FLAT-TAILED HORNED LIZARD } Phrynosoma mcallii
FAMILY: Phrynosomatidae

DESCRIPTION: This lizard is small — roughly 3.4 inches from snout to vent — and very flat and wide with a long, broad tail and a dark stripe running down the middle of the back. Six long, horn-like scales project from the back of the head, with the two central horns noticeably longer than the others; pointed scales also protrude from the sides of the jaw and back. Base color is tan, orange-brown, or reddish brown and typically matches the sand on which the lizard lives; the back is marked with rows of dark, circular blotches.

HABITAT: The flat-tailed horned lizard is most often found in desert scrub on sandy flats and valleys with little or no windblown sand, as well as on salt flats and gravelly soils.

RANGE: The flat-tailed horned lizard is endemic to the Sonoran Desert in southern California (San Diego, Riverside, and Imperial counties), Arizona (Yuma County), and northwestern Mexico (Sonora and Baja).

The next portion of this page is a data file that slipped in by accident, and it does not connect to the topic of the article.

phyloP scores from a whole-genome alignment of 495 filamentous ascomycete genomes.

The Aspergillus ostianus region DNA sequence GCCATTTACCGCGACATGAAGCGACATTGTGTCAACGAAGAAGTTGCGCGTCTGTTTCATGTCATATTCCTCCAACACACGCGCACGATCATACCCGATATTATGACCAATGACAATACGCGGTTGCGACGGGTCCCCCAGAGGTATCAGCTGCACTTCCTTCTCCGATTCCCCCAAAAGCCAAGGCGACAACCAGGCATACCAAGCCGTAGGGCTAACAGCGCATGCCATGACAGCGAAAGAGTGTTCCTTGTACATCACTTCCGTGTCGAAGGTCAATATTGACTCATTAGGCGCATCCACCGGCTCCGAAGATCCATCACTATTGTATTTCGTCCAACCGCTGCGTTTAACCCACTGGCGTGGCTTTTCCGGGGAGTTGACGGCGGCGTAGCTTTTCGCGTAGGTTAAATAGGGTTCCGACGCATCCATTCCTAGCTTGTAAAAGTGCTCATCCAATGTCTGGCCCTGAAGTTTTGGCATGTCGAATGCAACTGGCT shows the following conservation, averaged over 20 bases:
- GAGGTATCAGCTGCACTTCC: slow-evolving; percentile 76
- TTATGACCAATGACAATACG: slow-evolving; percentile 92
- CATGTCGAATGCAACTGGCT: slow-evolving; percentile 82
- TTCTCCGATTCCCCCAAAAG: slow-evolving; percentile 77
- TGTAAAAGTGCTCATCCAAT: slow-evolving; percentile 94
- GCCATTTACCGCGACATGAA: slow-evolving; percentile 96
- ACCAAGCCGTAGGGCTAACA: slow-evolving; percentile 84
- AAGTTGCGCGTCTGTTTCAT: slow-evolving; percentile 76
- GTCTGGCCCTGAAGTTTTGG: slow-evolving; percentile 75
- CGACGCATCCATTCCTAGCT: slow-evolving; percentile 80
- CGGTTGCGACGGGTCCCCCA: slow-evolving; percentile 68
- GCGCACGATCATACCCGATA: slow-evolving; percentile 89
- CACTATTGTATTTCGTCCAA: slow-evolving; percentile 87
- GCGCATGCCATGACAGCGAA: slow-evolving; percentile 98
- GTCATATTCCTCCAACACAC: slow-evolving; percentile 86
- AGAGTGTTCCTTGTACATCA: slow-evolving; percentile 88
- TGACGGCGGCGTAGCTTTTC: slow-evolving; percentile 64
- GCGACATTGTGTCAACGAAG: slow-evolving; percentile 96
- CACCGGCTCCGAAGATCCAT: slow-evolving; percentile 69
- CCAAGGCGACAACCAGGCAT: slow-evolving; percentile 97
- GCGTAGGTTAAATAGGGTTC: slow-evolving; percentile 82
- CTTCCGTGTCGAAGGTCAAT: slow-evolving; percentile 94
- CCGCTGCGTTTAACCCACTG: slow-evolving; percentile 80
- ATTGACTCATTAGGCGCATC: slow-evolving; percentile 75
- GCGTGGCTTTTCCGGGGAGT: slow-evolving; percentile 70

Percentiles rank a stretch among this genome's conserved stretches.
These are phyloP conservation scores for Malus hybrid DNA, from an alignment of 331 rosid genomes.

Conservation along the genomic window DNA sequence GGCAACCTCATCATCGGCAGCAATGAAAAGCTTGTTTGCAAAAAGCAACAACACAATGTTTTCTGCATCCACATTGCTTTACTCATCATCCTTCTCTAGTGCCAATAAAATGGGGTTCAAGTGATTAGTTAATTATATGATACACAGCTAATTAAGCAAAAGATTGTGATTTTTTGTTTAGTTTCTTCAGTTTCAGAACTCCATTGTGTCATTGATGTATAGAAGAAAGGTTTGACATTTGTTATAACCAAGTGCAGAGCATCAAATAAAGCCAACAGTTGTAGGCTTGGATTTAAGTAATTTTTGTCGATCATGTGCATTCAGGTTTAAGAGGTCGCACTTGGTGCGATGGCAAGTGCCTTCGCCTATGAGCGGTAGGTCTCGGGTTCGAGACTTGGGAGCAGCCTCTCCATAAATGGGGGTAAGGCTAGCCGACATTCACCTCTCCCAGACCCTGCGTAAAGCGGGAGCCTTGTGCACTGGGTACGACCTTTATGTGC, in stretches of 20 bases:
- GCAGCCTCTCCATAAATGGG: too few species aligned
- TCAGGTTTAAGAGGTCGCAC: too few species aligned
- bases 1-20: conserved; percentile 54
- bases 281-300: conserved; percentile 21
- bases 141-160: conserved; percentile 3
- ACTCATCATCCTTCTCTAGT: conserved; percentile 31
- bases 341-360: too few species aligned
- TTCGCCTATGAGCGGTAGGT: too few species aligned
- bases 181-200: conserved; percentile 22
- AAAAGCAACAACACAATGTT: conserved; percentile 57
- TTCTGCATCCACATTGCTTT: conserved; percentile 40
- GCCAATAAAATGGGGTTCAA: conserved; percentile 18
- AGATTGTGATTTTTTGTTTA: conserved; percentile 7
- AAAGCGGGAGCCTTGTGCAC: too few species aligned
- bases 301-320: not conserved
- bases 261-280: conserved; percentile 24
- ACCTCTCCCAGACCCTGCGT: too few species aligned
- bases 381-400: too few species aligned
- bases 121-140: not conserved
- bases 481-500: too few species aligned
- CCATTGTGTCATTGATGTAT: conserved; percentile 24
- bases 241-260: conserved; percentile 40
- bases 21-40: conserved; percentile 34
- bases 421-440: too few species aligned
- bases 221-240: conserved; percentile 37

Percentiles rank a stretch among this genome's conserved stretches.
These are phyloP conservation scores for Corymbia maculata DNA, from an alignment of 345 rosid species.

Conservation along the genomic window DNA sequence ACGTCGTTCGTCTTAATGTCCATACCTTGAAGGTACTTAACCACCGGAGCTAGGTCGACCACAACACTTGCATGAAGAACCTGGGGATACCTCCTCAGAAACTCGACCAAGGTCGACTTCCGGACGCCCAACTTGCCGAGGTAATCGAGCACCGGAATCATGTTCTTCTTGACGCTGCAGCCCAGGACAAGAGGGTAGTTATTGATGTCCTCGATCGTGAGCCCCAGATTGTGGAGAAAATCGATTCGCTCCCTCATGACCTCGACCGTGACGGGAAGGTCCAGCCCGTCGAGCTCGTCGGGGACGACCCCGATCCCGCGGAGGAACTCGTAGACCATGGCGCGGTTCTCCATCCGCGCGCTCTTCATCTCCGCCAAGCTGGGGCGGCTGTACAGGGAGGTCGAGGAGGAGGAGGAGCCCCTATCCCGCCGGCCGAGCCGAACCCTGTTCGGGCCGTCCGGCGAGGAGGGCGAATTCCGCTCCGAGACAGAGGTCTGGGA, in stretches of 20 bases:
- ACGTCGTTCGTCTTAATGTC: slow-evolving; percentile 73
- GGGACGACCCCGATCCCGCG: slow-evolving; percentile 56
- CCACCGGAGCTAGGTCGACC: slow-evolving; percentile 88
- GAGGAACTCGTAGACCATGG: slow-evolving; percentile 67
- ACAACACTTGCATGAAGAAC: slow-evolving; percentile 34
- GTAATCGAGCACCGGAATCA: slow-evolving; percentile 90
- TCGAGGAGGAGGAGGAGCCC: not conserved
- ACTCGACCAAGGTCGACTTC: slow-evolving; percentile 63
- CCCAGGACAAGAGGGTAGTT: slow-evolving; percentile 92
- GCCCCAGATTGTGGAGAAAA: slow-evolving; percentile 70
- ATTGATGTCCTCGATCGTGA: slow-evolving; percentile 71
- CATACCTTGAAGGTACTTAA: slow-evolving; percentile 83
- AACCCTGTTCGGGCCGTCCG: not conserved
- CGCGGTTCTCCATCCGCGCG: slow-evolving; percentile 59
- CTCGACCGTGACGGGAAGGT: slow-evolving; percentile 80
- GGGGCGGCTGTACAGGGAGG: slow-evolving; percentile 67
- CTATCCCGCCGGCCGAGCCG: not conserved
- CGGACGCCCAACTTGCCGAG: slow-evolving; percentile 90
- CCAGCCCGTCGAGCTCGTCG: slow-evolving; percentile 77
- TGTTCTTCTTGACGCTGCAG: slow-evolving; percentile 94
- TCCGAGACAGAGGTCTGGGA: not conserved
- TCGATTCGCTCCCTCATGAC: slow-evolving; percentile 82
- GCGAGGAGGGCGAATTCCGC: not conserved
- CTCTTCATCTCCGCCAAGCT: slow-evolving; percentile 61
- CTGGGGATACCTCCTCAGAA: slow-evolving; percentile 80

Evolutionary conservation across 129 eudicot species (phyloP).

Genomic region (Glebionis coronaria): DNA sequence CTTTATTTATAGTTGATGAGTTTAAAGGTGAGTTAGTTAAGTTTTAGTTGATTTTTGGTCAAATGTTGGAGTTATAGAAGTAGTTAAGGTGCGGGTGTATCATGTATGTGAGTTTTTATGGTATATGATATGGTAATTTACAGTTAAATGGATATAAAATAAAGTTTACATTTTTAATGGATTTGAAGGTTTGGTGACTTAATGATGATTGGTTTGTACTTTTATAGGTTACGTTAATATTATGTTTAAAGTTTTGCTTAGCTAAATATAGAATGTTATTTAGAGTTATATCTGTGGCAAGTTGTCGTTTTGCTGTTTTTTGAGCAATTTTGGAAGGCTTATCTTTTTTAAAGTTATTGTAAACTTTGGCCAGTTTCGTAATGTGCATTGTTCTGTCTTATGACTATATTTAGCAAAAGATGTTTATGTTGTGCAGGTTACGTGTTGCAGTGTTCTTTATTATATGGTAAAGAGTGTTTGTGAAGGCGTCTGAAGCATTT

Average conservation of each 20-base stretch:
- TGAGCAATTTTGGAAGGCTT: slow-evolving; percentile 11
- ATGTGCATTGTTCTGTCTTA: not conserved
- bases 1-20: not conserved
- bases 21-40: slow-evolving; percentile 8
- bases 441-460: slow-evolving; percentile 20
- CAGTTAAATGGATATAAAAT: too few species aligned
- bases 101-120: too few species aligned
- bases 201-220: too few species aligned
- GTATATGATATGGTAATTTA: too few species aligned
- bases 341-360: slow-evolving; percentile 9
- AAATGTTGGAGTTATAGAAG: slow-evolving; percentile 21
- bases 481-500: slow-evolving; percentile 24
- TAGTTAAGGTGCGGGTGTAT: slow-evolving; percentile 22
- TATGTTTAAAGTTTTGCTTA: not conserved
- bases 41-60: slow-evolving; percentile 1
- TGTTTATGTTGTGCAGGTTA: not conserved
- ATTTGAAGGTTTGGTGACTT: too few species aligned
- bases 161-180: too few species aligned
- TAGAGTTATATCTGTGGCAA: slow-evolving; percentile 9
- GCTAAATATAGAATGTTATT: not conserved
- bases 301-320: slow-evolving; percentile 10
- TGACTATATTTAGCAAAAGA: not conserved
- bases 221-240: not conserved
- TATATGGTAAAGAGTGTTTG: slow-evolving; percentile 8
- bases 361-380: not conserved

MIGRATION: The flat-tailed horned lizard is nonmigratory.

BREEDING: Mating takes place in spring; clutches of eggs are laid in late spring and early summer, with clutch size ranging from three to 10 eggs. Hatchlings range from three to about four centimeters; two groups of hatchlings may be produced each year in July and September.

LIFE CYCLE: Adult lizards are active and may spend half the day moving; they spend the nighttime hours burrowed under sand. Mid-November through mid-February, adult lizards hibernate in burrows five to 10 centimeters below the surface, though some juveniles remain active during winter; mid-February to March, they emerge from hibernation to mate, which they do throughout the active season.

FEEDING: The flat-tailed horned lizard feeds primarily on ants but will occasionally eat beetles and other insects.

THREATS: Urban and agricultural development, off-road vehicle activity, energy development, military activities, introduction of nonnative plants, pesticide use, and habitat degradation due to Border Patrol and illegal drive-through traffic along the United States-Mexico border pose multiple, significant threats to this species.

POPULATION TREND: The species is considered to be in moderate decline.

Photo © William Flaxington